This stuff is divine. Just enough heat to not overwhelm, but be present. If the family didn't require dinner tonight, I'd be all over a toasted bagel with cream cheese and some of this stuff.

I used a basic recipe from the Ball Blue Book. 2 cups of peel, 1 quart of pulp and 4 habaneros. One of the habarneros was on steroid, one was merely large, and the other two were merely average. All de-ribbed and deseeded.

Nirvana!

Susan Fahning aka "snowangel"
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  • 1 year later...

Hi all. I've got dozens of oranges and am interested in making fruit juice sweetened marmalade, but even a single recipe eludes me. Recipes I pull up from google all seem to try to replace the sugar with splenda, stevia, and the lot. Yuck! And surprisingly, I haven't had much luck with "natural" or low/no-sugar cookbooks. I know there must be some good recipes using grape juice concentrate. I buy TJ's fruit juice-sweetenend spreads and can't keep them stocked in my fridge--same for St. Dalfour's kumquat marmalade. So I know I don't need to reinvent the wheel here. Any pointers, leads, or tried and true recipes?

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The sugar in jam (jelly) / marmalade is there to (1) sweeten (2) make it gel and (3) act as a preservative.

You can get around

(1) by using artificial sweetener (horrible) or nothing, if you dont mind it not so sweet. Use fruit juice instead of water in the recipe. If you are using fruit juice concentrate, you are just using a liquid form of sugar, essentially. Honey is OK too (adjust the amount of water in your recipe if you use honey).

(2) use pectin or gelatin

(3) no way around this one, if you dont use a lot of sugar, the marmalade wont keep very well, so make small amounts and keep in the fridge or freezer.

If you search for "refrigerator jams" or jellies, you'll get some ideas.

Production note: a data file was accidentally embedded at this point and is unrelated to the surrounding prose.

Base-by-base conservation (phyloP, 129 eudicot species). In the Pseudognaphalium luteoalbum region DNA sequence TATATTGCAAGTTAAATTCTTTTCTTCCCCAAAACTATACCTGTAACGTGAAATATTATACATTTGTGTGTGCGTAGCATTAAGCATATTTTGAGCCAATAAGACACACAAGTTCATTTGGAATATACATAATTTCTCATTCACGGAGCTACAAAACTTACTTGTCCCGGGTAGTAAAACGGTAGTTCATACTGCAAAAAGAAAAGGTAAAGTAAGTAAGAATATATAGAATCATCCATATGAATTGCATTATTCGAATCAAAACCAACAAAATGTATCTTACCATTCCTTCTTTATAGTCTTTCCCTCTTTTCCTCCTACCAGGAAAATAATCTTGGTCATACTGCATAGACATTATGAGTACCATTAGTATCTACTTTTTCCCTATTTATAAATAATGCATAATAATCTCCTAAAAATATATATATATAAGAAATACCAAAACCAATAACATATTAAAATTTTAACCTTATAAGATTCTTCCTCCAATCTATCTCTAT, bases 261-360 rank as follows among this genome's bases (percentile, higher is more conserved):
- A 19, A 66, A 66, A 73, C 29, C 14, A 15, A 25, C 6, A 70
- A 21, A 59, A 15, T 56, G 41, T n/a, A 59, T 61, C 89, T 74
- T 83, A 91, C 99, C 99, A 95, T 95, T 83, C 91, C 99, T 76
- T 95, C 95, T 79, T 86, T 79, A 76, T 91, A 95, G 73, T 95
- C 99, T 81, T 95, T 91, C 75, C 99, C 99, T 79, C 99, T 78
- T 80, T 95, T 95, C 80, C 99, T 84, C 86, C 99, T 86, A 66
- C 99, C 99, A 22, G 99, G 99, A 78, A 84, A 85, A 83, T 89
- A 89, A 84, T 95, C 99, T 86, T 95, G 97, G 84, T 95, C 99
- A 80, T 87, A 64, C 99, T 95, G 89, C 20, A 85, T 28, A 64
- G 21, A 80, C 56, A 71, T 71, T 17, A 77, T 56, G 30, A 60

Keep us posted!

Janet

Happy Feasting

Janet (a.k.a The Old Foodie)

My Blog "The Old Foodie" gives you a short food history story each weekday day, always with a historic recipe, and sometimes a historic menu.

My email address is: theoldfoodie@fastmail.fm

Anything is bearable if you can make a story out of it. N. Scott Momaday

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  • 2 months later...

This is a picture of my marmalade. I have to learn to wait before I bottle, so the fruit does not float. But I get a little impatient when I am finished and just want to get everything in the bottle. I hope the picture works - this is my first attempt.

Thanks Rob for the instructions.

gallery_55373_5091_163544.jpg

Rose&Thorn

Every Rose has it's Thorn

My Blog : Homemade Heaven

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  • 2 months later...
  • 4 weeks later...

I've never tried to make marmalade before. And I'll be honest, I didn't so much use a recipe as make use of all of the leftovers from making a huge batch of candied orange peel. But I've made tons of other kinds of preserves and it looked promising. When I went to bed last night I transferred the marmalade to the slow cooker and put it on low. I got up this morning to check it and it's turned really dark, and has a taste almost like molasses--not that strong, but something like it. It's still a good flavor, but it's not what I was aiming for.

If I decide to go ahead and bottle it, should I add anything to it to lighten it up or to flavor it? I'd hate to waste it at this point.

The candied peel turned out lovely, at any rate. Thanks to whomever it was that posted the recipes and methods to make it in other threads.

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The marmalade will be just fine.

In fact, you will find that the deeper flavor will taste wonderful with cheeses.

Some people actually "burn" marmalades and jams on purpose to give it a hint of bitterness to make them taste better with cheeses.

These are "naturally" more expensive because of the lengthier processing time. Who knows, they may have begun as a "mistake" but now are merchandised as condiment for cheese or?.

Somewhere in my piles of clipped recipes is one that includes "fried" quince jam or marmalade that is simply combined with browned butter in a small pan and drizzled over a pizza made with fresh cheeses and grapes, for a dessert pizza. I tried it once and thought it was terrific. I had forgotten all about it and am so happy that your post has reminded me of it.

Edited by andiesenji (log)

"There are, it has been said, two types of people in the world. There are those who say: this glass is half full. And then there are those who say: this glass is half empty. The world belongs, however, to those who can look at the glass and say: What's up with this glass? Excuse me? Excuse me? This is my glass? I don't think so. My glass was full! And it was a bigger glass!" Terry Pratchett